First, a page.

November 05, 2010
Agenda for the 112th: Can The House Do Oversight?
Posted by David Zaring

Like Chris Brummer, I think the government will look to foreign agreements to get things done in financial regulation.  There will be plenty of domestic rulemaking as well.  But otherwise, I've predicted gridlock on legislative fronts, and it's not hard to see it coming if the Senate minority leader is already calling for the president's ouster.

What could happen?  Dodd-Frank could be fixed a little.  Maximally this might include a reorg that coordinated the SEC and CFTC more (merging them seems like a pipe dream at this point), minimally Congress could give American regulators a more definitive agenda for their international agreements, rather than simply asking them to pursue them (which to be sure, counts for some legitimacy).

I think the challenge for the House will be oversight.  Congressional oversight usually looks terrible, with yelling Congressmen and bland administration officials, and it all looks rather pointless blamepointing.  It's a bit less - if only a bit less - pointless when you can threaten the appropriations of the agency you are yelling at.  But when you can't really pass legislation, and when you can predict that the agencies will be active on the rulemaking front, managing oversight it tricky.  If the House has committee leaders who can sound smart, make their points, and do some dry eviscerating, then it will have learned some elegant new tricks.  But if it becomes the simple House of no, I find it hard to see how that will be appealing.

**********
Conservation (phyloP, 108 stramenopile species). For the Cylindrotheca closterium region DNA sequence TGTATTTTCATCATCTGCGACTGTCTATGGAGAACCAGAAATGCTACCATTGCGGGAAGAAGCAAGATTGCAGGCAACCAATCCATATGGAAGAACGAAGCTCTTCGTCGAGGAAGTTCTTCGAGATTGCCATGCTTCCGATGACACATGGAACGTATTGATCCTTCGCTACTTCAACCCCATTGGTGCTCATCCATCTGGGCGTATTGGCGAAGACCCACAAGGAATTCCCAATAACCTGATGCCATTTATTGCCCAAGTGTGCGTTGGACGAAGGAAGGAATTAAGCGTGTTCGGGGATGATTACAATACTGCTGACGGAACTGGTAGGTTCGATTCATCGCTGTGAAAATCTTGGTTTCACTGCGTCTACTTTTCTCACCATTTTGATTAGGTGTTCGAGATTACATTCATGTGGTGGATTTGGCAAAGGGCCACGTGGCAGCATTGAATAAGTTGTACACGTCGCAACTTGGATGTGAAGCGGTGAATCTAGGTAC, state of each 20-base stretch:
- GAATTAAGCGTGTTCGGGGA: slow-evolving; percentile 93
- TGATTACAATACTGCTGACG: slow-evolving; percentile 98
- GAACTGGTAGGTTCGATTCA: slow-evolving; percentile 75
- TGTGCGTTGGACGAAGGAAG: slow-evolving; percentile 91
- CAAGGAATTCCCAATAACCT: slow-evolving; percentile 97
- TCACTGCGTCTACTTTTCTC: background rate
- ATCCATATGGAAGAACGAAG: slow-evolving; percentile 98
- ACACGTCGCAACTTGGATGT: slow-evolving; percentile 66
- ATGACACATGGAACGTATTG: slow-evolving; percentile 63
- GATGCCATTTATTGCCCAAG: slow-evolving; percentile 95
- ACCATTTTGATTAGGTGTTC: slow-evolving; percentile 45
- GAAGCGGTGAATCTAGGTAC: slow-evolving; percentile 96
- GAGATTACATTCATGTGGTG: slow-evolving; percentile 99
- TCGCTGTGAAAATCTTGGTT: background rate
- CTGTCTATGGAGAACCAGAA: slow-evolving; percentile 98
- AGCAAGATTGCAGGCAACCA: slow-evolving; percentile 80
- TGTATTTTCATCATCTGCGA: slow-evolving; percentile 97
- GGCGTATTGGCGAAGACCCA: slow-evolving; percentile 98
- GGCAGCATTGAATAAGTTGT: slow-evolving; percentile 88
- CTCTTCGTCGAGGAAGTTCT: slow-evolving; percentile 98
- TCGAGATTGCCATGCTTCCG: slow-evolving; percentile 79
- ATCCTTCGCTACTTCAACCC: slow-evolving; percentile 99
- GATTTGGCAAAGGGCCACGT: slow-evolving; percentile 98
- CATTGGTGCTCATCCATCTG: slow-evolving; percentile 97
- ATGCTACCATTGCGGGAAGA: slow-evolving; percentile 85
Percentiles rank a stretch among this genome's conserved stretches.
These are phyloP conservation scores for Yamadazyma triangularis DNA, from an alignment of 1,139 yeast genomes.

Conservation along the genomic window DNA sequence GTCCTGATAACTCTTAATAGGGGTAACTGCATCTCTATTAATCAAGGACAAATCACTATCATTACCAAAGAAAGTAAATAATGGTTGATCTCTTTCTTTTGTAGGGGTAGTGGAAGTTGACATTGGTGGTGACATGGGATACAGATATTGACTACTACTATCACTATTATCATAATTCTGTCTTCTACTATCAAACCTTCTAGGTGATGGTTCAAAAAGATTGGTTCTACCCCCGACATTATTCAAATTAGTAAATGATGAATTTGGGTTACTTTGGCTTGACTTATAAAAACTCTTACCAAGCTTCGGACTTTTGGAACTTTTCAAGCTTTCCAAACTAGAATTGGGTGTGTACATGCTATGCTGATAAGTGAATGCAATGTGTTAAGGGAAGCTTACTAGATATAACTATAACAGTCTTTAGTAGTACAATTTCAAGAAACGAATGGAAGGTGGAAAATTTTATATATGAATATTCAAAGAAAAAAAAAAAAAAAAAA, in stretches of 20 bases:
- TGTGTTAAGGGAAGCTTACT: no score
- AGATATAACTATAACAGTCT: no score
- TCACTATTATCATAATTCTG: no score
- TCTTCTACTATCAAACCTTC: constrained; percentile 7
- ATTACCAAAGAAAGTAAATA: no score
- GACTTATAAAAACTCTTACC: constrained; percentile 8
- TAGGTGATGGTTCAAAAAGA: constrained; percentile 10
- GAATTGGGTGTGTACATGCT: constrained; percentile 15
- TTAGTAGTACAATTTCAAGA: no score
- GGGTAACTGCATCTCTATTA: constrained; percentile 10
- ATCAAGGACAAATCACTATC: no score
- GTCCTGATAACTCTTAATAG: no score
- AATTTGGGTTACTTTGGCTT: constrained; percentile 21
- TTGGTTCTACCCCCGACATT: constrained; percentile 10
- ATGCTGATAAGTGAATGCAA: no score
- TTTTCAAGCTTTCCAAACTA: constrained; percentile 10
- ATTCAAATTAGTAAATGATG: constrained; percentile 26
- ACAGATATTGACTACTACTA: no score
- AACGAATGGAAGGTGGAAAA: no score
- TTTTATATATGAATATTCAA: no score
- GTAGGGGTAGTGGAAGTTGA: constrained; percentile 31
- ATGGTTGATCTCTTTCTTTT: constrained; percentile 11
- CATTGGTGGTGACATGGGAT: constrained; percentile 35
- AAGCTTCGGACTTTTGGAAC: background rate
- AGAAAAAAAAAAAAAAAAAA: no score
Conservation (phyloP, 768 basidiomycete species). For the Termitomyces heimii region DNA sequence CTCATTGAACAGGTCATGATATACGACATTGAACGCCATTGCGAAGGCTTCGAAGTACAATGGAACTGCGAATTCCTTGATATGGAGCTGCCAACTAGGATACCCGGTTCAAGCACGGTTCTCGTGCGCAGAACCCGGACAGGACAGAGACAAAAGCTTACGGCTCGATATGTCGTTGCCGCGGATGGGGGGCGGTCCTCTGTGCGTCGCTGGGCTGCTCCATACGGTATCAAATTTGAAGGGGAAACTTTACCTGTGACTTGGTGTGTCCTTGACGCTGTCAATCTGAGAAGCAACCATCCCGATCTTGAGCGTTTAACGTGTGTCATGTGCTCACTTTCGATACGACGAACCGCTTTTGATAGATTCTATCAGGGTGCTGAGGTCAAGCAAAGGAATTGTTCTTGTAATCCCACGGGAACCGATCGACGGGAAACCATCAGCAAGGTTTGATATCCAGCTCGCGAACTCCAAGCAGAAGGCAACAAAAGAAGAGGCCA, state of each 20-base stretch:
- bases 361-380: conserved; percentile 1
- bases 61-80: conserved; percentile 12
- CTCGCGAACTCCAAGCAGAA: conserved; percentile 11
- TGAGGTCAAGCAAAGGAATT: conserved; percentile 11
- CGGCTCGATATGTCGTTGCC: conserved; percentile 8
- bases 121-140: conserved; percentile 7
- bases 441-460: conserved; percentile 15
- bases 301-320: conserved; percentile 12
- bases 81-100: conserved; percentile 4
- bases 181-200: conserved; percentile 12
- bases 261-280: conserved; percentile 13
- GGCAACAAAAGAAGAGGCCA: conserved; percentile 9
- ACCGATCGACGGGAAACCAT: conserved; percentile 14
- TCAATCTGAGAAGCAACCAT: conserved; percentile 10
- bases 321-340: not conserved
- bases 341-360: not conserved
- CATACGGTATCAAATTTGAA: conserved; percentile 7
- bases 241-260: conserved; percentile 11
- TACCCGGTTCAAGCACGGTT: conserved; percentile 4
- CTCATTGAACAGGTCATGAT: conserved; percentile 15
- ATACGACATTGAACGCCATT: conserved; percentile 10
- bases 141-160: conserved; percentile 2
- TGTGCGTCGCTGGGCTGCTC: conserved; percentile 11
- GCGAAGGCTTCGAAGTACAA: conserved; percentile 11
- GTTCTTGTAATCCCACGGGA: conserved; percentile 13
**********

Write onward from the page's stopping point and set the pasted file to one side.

Masters: Agenda | Bookmark

TrackBacks (0)

TrackBack URL for this entry:

Links to weblogs that reference Agenda for the 112th: Can The House Do Oversight?:

Recent Comments
Popular Threads
Search The Glom
The Glom on Twitter
Archives by Topic
Archives by Date
January 2019
Sun Mon Tue Wed Thu Fri Sat
    1 2 3 4 5
6 7 8 9 10 11 12
13 14 15 16 17 18 19
20 21 22 23 24 25 26
27 28 29 30 31    
Miscellaneous Links